Of course, the film could have directly addressed on screen why they don’t consider the Eagles. Maybe that would have helped clarify some things to address them directly. However, there are enough indications already in the films that indicate that this would not be the best choice. It seems that many overlooked the following clues:
- “The Enemy has many spies in his service; birds and beasts,” says Gandalf. It is entirely probable that any one of these spies could very well spot the giant Eagles in plain sight from miles away and alert the Enemy, including the Nazgul flying on “fell beasts.” Why would they ride the Eagles when the Enemy also has flying beasts out there hellbent on hunting them down?
- Gandalf also says (in the extended version of The Two Towers) that the one advantage they have is that the Enemy has no idea they seek to destroy the Ring because it remains hidden. He states that everything depends on speed, but also the secrecy of the quest. Flying these giant Eagles into Mordor could very well blow the secret wide open and put the characters and their mission at terrible risk. At least the characters think so. They would probably be taken out long before they reached Mordor if they exposed themselves that way, and the Enemy would easily reobtain the Ring for his own at that point and destroy Middle Earth.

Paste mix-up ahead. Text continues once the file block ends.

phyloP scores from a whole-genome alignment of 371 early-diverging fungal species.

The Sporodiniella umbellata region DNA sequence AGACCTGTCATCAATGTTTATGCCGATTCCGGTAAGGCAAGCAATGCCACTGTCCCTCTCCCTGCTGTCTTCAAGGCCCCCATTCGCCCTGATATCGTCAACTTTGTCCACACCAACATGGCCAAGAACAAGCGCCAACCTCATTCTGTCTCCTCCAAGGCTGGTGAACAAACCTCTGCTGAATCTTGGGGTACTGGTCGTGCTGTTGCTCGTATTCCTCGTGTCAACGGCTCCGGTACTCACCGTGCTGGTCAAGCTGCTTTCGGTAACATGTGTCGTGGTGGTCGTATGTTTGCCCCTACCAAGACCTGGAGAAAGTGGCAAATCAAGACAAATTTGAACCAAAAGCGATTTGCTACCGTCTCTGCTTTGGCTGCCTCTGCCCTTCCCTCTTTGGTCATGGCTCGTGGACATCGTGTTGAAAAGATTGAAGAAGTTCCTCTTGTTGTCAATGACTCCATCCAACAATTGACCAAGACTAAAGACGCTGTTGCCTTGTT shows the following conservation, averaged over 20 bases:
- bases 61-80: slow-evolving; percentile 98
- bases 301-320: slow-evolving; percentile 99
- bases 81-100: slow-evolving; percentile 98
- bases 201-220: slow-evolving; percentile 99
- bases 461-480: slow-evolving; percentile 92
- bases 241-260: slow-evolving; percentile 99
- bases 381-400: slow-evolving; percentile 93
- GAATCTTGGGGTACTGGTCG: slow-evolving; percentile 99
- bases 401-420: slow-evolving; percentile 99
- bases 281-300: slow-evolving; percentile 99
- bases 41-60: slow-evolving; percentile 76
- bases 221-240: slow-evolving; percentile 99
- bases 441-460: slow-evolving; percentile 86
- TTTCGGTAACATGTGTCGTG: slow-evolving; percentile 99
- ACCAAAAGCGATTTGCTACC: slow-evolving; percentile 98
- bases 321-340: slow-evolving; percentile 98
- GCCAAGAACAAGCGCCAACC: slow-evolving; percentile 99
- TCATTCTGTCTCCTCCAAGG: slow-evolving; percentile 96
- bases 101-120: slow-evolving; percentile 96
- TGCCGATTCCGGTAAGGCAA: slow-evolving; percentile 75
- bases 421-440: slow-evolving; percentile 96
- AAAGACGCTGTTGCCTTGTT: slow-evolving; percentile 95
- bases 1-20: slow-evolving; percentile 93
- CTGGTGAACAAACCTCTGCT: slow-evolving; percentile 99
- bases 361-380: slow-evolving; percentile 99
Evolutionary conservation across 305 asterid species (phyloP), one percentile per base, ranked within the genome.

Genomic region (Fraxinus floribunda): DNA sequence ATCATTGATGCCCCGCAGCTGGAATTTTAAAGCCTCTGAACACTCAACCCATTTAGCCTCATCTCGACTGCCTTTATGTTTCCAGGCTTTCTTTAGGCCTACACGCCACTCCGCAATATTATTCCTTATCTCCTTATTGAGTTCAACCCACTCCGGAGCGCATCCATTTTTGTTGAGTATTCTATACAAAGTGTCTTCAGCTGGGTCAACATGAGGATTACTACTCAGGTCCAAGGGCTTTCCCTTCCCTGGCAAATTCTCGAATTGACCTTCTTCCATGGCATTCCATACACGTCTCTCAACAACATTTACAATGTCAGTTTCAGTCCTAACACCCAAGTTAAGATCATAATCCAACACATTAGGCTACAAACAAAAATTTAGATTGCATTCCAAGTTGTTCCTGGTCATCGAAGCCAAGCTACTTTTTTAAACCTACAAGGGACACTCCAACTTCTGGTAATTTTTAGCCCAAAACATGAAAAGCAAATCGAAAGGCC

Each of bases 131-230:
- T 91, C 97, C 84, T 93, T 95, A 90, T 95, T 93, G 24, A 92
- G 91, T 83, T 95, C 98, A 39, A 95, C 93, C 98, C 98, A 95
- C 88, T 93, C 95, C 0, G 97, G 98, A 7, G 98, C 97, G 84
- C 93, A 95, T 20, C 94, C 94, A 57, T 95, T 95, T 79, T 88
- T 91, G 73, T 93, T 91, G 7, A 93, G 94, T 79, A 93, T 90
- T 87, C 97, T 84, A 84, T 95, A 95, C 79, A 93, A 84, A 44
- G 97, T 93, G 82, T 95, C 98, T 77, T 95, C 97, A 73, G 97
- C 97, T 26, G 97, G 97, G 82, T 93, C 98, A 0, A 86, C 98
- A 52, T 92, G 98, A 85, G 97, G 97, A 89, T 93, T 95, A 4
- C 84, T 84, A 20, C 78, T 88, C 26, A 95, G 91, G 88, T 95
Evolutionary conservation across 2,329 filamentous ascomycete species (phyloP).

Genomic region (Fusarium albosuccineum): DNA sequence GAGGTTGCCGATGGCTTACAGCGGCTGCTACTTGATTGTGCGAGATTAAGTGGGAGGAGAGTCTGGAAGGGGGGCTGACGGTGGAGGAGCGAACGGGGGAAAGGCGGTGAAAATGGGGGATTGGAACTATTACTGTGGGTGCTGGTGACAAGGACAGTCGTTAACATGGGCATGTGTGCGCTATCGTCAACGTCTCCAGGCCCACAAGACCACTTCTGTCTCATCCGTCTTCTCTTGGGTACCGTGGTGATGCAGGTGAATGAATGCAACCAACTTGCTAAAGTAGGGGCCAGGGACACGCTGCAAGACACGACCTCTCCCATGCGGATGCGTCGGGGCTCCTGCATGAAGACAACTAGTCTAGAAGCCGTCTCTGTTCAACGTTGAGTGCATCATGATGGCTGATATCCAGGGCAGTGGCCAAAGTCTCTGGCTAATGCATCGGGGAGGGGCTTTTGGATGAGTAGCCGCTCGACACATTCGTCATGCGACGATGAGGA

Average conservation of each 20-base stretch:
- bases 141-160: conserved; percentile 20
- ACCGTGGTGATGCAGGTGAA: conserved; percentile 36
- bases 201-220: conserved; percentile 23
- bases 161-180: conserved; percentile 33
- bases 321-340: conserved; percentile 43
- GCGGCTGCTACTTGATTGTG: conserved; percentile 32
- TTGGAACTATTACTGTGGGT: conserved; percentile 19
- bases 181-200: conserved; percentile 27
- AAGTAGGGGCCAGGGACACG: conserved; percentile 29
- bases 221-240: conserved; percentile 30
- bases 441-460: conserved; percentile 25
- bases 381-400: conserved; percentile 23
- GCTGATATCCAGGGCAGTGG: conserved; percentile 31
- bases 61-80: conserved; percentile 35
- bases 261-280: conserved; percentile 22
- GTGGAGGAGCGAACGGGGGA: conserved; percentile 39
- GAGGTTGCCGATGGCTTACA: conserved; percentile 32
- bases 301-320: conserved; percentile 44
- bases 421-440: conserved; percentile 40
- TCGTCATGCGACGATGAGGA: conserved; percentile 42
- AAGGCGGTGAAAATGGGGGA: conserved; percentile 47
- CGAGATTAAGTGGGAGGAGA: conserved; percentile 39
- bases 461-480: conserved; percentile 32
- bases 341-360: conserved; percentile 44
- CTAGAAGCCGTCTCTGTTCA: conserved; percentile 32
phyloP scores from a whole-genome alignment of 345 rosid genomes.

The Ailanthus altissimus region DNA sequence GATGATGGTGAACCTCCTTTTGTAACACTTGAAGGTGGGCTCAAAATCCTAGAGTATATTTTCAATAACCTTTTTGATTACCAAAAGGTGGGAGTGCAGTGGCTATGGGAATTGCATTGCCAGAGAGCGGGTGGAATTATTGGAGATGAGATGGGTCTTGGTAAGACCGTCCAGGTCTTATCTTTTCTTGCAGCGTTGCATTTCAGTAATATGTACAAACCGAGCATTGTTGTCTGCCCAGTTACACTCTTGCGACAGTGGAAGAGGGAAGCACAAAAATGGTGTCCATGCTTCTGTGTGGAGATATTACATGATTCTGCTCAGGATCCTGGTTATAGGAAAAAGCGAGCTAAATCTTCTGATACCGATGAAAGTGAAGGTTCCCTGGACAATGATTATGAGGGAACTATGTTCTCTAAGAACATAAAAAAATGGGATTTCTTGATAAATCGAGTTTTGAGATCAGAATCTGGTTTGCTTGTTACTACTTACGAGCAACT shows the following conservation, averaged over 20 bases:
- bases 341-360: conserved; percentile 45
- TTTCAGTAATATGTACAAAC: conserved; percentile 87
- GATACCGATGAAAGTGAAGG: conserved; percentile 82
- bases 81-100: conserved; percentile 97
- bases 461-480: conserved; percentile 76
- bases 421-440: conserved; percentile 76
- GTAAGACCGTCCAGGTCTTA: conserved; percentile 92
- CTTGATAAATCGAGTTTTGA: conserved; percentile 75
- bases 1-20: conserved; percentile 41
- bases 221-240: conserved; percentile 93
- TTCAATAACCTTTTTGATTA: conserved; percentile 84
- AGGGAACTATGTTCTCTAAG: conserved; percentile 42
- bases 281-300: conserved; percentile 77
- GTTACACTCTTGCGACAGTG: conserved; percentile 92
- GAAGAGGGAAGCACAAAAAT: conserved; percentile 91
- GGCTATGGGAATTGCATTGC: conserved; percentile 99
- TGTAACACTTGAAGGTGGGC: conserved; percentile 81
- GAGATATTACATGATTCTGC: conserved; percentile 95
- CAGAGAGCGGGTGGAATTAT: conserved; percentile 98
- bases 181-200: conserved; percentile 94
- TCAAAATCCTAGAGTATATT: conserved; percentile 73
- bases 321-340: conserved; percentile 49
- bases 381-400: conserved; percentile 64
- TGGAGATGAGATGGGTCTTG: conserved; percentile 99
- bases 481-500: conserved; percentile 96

- If Eagles were so easy to come by, we’d probably see them flying around a lot more than we actually do in the films. We can conclude from this that they’re probably rarely seen in Middle Earth and that they’re not readily available as a taxi service.
- The movies indicate that you need wizardry and a chance meeting with a moth to even request an Eagle’s help, and that is if the Eagles decide they even want to intervene. Who is to say they will always do what is requested of them? We just do not know enough about them to say one way or the other. They’re definitely not Gandalf’s employees.
- The characters never bring it up as an option. If taking the Eagles was indeed a good idea, they would’ve considered it. These characters live in Middle Earth and know it better than us and understand the culture. So the fact that they don’t mention the Eagles could very well mean they understand already that it would be a bad idea. It’s just not worth bringing up.